In City’s case, the terms’ meanings could alter the deadline by a day.  Based on the club’s letter to FIFA, City learned the result of the DRC’s decision on September 6 and the grounds on September 7.  If the first date qualified as “receipt of the decision,” City would have had until September 27 to appeal.  If “receipt” occurred on the second date, the deadline would move forward a day, to September 28.  There is no other public information on whether City received notice at an earlier date or filed an appeal within the 21-day window.  So it is unclear whether appeal to the CAS is viable.

It also might be possible for City to reopen the case with the DRC.  But this gets tricky.  Unlike FIFA’s Code of Ethics or Disciplinary Code, the DRC’s procedural rules do not include a provision establishing a right to reopen cases or a standard parties must meet to accomplish it.[6]  In some instances, the CAS has analyzed whether to reopen FIFA Disciplinary Committee decisions (though not DRC decisions).[7]  When these awards were issued, the Disciplinary Code did not have a rule allowing claims to be reopened.  In 2022, FIFA added such a rule.[8]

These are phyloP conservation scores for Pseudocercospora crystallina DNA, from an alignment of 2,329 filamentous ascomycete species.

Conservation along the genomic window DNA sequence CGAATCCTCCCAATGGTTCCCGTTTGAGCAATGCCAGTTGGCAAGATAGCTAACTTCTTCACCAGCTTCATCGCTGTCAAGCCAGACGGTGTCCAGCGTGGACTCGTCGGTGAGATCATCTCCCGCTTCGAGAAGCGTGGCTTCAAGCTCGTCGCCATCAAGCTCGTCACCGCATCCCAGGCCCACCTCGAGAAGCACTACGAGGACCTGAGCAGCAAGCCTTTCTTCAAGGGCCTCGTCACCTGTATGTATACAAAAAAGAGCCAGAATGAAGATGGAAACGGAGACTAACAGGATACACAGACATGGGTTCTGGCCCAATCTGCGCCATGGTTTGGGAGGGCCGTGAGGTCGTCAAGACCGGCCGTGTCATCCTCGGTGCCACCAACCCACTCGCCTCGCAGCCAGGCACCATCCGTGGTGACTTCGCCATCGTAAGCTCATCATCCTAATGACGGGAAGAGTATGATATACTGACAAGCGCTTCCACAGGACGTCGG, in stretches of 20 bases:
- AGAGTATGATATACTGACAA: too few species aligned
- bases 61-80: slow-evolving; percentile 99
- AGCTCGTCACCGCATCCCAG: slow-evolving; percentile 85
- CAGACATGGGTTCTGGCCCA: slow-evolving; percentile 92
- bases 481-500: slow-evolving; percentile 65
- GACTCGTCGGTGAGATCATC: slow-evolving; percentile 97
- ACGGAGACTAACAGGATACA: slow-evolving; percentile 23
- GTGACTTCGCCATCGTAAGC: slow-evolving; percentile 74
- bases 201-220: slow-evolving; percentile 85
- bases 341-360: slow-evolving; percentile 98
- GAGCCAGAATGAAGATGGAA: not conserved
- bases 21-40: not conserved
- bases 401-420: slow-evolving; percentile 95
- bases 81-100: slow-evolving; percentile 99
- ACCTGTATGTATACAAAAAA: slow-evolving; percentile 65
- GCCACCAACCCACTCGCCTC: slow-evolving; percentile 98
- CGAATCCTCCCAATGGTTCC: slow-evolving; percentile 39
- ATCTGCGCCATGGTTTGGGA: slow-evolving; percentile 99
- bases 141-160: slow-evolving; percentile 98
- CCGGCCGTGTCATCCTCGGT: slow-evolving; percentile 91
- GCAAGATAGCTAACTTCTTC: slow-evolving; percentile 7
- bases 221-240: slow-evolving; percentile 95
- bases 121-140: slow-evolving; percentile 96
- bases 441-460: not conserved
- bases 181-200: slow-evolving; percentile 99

That said, the DRC is a distinct body, with its own procedural rules.  And those rules do not address this issue – even after FIFA added the new rule to the Disciplinary Code.  So unlike with other judicial bodies, FIFA has not expressed a desire to reopen DRC cases.     

If Abidjan City wins on their breach of contract claim, how much could they recoup in damages?

In breach of contract cases, Article 17 of the RSTP governs damages.  According to this provision, damages are calculated under different standards, depending on the type of breach alleged.  For example, Article 17.1 specifies that, when a club breaches their contract with a player, the player’s damages equal the value of the time remaining on that contract, less compensation from any new contract he signs during that period.[9]  

But the issue in City’s case is the reverse: the compensation due a club for a player’s breach.  For these, Article 17.1 does not prescribe a definite formula.  Rather, it offers a two-stage analysis that relies on a softer set of qualities.  First, if a contract has a clause providing for damages, the panel relies on that for the damage number.  Second, if the contract does not have such a clause, the panel turns to a list of factors set forth in Article 17.1.

Liquidated damages